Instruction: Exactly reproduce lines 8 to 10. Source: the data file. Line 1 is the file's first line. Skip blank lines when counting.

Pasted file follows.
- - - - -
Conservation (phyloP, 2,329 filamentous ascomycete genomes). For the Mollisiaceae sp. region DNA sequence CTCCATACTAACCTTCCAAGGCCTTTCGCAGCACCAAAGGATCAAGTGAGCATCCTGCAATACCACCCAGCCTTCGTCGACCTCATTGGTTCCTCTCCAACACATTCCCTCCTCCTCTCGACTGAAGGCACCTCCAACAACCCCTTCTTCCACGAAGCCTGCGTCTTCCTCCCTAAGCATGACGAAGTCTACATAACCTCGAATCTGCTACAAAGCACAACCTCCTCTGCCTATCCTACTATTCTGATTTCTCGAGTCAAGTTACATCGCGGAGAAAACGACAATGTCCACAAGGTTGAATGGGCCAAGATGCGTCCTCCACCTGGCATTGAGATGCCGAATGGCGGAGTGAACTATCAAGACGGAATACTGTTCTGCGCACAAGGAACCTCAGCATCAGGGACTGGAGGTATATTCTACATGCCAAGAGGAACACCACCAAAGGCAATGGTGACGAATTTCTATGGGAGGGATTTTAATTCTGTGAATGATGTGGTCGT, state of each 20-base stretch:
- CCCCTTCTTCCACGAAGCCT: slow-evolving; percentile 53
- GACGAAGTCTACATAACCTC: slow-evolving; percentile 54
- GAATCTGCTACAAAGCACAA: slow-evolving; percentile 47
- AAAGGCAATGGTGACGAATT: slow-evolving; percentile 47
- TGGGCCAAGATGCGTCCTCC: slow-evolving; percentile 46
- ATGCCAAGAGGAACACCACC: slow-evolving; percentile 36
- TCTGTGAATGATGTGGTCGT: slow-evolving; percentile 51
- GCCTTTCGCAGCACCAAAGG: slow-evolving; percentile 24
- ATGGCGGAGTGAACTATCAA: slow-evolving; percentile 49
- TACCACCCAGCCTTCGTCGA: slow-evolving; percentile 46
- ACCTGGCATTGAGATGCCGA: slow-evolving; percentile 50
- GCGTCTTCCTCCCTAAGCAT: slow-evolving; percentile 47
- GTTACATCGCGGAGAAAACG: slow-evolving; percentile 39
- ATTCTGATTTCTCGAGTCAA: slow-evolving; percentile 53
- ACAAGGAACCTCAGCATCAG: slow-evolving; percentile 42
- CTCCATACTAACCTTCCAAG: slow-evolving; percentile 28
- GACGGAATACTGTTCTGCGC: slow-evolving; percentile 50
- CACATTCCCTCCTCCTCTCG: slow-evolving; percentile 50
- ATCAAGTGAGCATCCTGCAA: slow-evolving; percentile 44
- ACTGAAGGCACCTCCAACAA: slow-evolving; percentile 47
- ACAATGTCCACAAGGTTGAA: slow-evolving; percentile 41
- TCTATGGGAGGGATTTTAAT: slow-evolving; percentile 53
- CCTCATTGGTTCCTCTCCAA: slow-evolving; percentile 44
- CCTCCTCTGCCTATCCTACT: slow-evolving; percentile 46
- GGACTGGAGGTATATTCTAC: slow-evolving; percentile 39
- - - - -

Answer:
- TCTGTGAATGATGTGGTCGT: slow-evolving; percentile 51
- GCCTTTCGCAGCACCAAAGG: slow-evolving; percentile 24
- ATGGCGGAGTGAACTATCAA: slow-evolving; percentile 49